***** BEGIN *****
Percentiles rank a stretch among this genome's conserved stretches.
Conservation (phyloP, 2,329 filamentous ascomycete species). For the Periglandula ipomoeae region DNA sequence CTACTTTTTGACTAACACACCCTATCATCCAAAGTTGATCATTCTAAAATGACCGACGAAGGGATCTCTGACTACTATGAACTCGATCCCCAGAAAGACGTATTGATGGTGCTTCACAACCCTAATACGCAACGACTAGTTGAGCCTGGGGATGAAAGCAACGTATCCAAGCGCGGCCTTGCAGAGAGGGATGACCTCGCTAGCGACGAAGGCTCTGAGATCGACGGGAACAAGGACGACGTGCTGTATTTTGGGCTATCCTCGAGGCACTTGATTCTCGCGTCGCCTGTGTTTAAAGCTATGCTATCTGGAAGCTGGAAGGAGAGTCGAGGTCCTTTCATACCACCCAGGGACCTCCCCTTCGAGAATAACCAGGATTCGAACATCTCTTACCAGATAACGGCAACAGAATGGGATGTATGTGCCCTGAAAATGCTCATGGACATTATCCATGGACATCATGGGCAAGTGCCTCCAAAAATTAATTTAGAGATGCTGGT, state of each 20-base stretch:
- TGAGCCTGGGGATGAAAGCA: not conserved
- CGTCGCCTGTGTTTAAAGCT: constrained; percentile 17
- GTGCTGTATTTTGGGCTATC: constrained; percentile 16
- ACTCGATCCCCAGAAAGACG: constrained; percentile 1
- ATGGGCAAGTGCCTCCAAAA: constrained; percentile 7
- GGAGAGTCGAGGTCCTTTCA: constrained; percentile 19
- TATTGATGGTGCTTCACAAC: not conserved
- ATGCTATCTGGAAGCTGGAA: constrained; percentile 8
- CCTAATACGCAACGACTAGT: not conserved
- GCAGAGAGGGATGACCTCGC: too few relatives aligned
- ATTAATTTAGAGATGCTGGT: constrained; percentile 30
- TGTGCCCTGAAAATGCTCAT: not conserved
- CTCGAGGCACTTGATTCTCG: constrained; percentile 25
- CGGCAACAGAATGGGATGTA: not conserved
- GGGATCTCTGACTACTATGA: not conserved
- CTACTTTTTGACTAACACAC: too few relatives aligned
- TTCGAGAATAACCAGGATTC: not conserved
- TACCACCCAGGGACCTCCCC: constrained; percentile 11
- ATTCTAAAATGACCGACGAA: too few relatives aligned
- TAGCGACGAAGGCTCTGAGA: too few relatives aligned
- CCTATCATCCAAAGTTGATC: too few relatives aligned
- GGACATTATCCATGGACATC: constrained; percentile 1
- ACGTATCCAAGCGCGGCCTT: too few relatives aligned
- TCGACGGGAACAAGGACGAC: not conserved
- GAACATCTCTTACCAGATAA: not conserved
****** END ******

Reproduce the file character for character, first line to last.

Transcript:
Percentiles rank a stretch among this genome's conserved stretches.
Conservation (phyloP, 2,329 filamentous ascomycete species). For the Periglandula ipomoeae region DNA sequence CTACTTTTTGACTAACACACCCTATCATCCAAAGTTGATCATTCTAAAATGACCGACGAAGGGATCTCTGACTACTATGAACTCGATCCCCAGAAAGACGTATTGATGGTGCTTCACAACCCTAATACGCAACGACTAGTTGAGCCTGGGGATGAAAGCAACGTATCCAAGCGCGGCCTTGCAGAGAGGGATGACCTCGCTAGCGACGAAGGCTCTGAGATCGACGGGAACAAGGACGACGTGCTGTATTTTGGGCTATCCTCGAGGCACTTGATTCTCGCGTCGCCTGTGTTTAAAGCTATGCTATCTGGAAGCTGGAAGGAGAGTCGAGGTCCTTTCATACCACCCAGGGACCTCCCCTTCGAGAATAACCAGGATTCGAACATCTCTTACCAGATAACGGCAACAGAATGGGATGTATGTGCCCTGAAAATGCTCATGGACATTATCCATGGACATCATGGGCAAGTGCCTCCAAAAATTAATTTAGAGATGCTGGT, state of each 20-base stretch:
- TGAGCCTGGGGATGAAAGCA: not conserved
- CGTCGCCTGTGTTTAAAGCT: constrained; percentile 17
- GTGCTGTATTTTGGGCTATC: constrained; percentile 16
- ACTCGATCCCCAGAAAGACG: constrained; percentile 1
- ATGGGCAAGTGCCTCCAAAA: constrained; percentile 7
- GGAGAGTCGAGGTCCTTTCA: constrained; percentile 19
- TATTGATGGTGCTTCACAAC: not conserved
- ATGCTATCTGGAAGCTGGAA: constrained; percentile 8
- CCTAATACGCAACGACTAGT: not conserved
- GCAGAGAGGGATGACCTCGC: too few relatives aligned
- ATTAATTTAGAGATGCTGGT: constrained; percentile 30
- TGTGCCCTGAAAATGCTCAT: not conserved
- CTCGAGGCACTTGATTCTCG: constrained; percentile 25
- CGGCAACAGAATGGGATGTA: not conserved
- GGGATCTCTGACTACTATGA: not conserved
- CTACTTTTTGACTAACACAC: too few relatives aligned
- TTCGAGAATAACCAGGATTC: not conserved
- TACCACCCAGGGACCTCCCC: constrained; percentile 11
- ATTCTAAAATGACCGACGAA: too few relatives aligned
- TAGCGACGAAGGCTCTGAGA: too few relatives aligned
- CCTATCATCCAAAGTTGATC: too few relatives aligned
- GGACATTATCCATGGACATC: constrained; percentile 1
- ACGTATCCAAGCGCGGCCTT: too few relatives aligned
- TCGACGGGAACAAGGACGAC: not conserved
- GAACATCTCTTACCAGATAA: not conserved